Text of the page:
Though it was billed as the women’s half marathon, the race was open to men, and more than 538 ran. Some, like Arlington’sMatt Meldroum, were pressed into service when friends or significant others couldn’t make it. His girlfriend, Kristin Salvatora, prepared for the race with Team in Training, and made it to her 11-mile training run before spraining her ankle two weeks ago. Concerns that she could also be suffering a stress fracture led her to drop out, a decision she called “heartbreaking,” and have Meldroum run for her. Except she didn’t tell him it was a primarily female race.
“I was a little overwhelmed on the metro, all the women,” he said. “I definitely stood out, people were looking at me a little weird, but I kept going on strong.
“There were a lot of signs for free high fives. I cashed in on that, I was just trying to raise the energy!”
Some, like North Bethesda’s Darren West, ran to lend support. His wife, Elizabeth, was running her first half marathon and he wanted to be there with her. Though they ran separately, he got to see her on the course and said she was doing great.
“I didn’t feel weird at all, there was fantastic energy,” he said. “She was really excited to take her running to the next level. The Tiffany’s ‘bling’ was definitely an incentive.”
By James Moreland
March 20, 2011
For the Washington Running Report
Below Gurmessa Megerssa breaks the tape.
In typical Washington Metro the weather juked us better than scoring guard in a NCAA March Madness tournament. Colder than normal most of the winter we were torched by nearly eighty on Friday. Saturday racers were greeted with wonderful spring weather in the mid sixties. Then as the real spring dawned at Freedom Plaza the temperatures dipped below freezing.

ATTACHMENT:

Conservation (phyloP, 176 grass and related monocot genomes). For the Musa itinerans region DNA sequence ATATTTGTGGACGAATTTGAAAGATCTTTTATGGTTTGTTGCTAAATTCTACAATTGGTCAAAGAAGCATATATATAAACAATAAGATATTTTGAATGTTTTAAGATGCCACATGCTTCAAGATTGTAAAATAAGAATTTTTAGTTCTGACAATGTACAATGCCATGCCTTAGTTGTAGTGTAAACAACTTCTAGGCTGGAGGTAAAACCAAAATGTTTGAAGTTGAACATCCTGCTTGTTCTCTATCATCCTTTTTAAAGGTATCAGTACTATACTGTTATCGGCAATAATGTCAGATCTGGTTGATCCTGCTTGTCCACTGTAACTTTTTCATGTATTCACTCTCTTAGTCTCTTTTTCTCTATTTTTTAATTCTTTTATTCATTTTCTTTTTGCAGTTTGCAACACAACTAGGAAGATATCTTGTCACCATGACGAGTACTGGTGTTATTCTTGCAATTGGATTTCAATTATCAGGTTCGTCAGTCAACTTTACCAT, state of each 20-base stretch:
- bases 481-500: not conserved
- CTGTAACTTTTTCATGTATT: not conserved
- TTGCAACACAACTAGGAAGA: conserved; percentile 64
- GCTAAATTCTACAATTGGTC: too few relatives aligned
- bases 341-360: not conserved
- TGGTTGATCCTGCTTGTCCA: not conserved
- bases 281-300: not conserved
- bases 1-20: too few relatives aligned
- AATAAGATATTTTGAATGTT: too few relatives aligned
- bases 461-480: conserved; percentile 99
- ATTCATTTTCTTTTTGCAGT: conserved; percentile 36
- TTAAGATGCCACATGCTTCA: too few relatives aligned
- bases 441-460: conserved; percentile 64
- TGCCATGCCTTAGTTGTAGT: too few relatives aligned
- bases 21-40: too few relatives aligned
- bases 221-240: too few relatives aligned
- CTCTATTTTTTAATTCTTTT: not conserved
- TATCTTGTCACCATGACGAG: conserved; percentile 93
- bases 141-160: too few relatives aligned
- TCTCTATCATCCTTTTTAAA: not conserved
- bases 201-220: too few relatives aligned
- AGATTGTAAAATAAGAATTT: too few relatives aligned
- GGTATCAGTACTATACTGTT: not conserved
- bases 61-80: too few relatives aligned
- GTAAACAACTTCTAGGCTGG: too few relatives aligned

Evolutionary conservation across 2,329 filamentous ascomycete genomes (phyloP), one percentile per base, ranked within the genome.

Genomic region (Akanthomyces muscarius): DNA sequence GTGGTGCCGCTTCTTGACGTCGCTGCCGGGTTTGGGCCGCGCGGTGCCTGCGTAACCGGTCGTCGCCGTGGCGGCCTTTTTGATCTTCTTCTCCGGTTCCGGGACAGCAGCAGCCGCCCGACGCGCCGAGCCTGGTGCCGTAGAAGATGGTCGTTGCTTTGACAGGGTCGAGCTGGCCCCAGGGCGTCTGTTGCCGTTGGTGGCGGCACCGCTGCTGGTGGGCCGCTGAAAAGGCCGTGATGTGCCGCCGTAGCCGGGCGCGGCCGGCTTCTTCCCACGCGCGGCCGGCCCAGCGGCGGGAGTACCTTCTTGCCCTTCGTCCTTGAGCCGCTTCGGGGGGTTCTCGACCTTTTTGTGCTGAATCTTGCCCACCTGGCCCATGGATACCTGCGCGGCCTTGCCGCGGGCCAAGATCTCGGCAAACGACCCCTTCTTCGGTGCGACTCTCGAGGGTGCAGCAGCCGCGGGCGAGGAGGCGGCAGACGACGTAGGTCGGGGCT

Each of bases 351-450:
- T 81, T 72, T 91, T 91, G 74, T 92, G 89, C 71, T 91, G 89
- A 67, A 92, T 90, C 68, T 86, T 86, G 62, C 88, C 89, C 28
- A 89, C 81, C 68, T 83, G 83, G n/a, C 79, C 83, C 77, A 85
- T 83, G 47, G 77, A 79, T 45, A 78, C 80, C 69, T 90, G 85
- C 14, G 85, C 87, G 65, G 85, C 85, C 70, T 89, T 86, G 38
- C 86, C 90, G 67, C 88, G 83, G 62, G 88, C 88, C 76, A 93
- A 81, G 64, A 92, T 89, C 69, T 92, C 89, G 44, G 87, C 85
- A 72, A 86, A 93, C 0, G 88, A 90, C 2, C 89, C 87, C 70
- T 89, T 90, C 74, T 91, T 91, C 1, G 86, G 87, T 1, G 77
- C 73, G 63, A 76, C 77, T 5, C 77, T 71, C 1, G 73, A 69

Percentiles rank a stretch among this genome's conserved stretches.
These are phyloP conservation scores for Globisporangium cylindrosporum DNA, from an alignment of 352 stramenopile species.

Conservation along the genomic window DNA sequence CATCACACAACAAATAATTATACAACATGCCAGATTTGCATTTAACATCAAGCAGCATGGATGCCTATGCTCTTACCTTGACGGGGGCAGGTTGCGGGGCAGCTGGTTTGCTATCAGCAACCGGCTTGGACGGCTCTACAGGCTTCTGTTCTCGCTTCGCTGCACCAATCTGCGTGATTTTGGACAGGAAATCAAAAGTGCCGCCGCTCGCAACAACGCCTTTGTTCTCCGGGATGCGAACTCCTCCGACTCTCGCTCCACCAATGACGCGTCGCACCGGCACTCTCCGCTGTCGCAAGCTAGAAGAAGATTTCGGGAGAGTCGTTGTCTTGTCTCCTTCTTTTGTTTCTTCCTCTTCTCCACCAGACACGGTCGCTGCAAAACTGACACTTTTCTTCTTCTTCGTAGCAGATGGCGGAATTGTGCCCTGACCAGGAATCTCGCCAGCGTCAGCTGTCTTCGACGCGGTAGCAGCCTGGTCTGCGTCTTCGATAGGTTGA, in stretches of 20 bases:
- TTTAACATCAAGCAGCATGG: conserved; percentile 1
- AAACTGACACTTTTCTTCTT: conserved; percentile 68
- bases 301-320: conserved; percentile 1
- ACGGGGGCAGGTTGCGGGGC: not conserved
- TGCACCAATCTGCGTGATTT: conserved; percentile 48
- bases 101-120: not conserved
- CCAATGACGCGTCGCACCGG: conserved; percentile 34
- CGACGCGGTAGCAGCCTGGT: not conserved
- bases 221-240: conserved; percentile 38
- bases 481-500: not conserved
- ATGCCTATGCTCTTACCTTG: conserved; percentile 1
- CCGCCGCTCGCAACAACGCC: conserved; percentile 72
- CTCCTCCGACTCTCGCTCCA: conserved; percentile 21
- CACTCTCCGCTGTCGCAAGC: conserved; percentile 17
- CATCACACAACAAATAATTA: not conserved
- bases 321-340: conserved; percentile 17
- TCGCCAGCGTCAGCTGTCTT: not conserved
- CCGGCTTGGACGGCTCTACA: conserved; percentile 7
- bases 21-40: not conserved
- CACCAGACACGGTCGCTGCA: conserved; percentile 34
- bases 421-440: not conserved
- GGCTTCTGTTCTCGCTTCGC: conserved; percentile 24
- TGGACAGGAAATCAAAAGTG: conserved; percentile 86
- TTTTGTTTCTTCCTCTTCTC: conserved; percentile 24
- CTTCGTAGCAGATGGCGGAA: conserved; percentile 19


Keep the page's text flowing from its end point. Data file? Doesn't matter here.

No matter; this race was all about awareness of a deadly cancer that can, in many cases, may be prevented by vigilant screening. The race was about raising money to find a cure. Just as with the other major “Cure” events, 05-01-11 Race for Hope – DC Presented by Cassidy Turley to benefit the Brain Tumor Society and Accelerate Brain Cancer Cure (Washington, DC) and the largest of all the Susan G. Komen Global Race for the Cure set for June 4, 2011 in Washington, DC, this event brings caring, sharing people who want to find a cure.
The event had close to 2,000 finishers and nearly twice as many men as women. Nearly all of the runners that moved down Pennsylvania Avenue after crossing the ChronoTrack starting mats were there to celebrate survival of loved ones and the determination to move forward to a cure.
There were some top flight racers there as well. Three women had been ranked first in the area. Two of the men had as well. At the start Bert Rodriguez, 31, of Arlington, VA looked over the field but he already had a plan to break 15:00. The weather was perfect and the flat course was, “almost like a track.” He was advised that the overall went just one deep and top ranked Gurmessa Megerssa was standing close by. Megerssa had finished a solid third overall at the Van Metere 5M in 24:49 just 24 hours ago.
Rodriguez, known as an 800M specialist, could not wait. The start was a 1-2-3 countdown by visiting Redskin Cheerleaders and he was off. He quickly took the lead, following by Adam Condit and Megerssa, who loped along after him like a dog playing in the park.
The race runs down to the Capitol and then does a loop on the eastern side before returning home. As runners approached that loop, many gasped and one shouted out in surprise as these two racing titans were already heading home, racing neck and neck. The wind was pretty mild. Still, Rodriguez lamented later that maybe he should have let Megerssa take some of the lead duties. At mile 2.25 Megerssa made his move which Rodriguez could not quite cover. Megerssa scored another overall win for the year in a very nice 14:55. Rodriguez broke the magic 15:00 barrier by a second.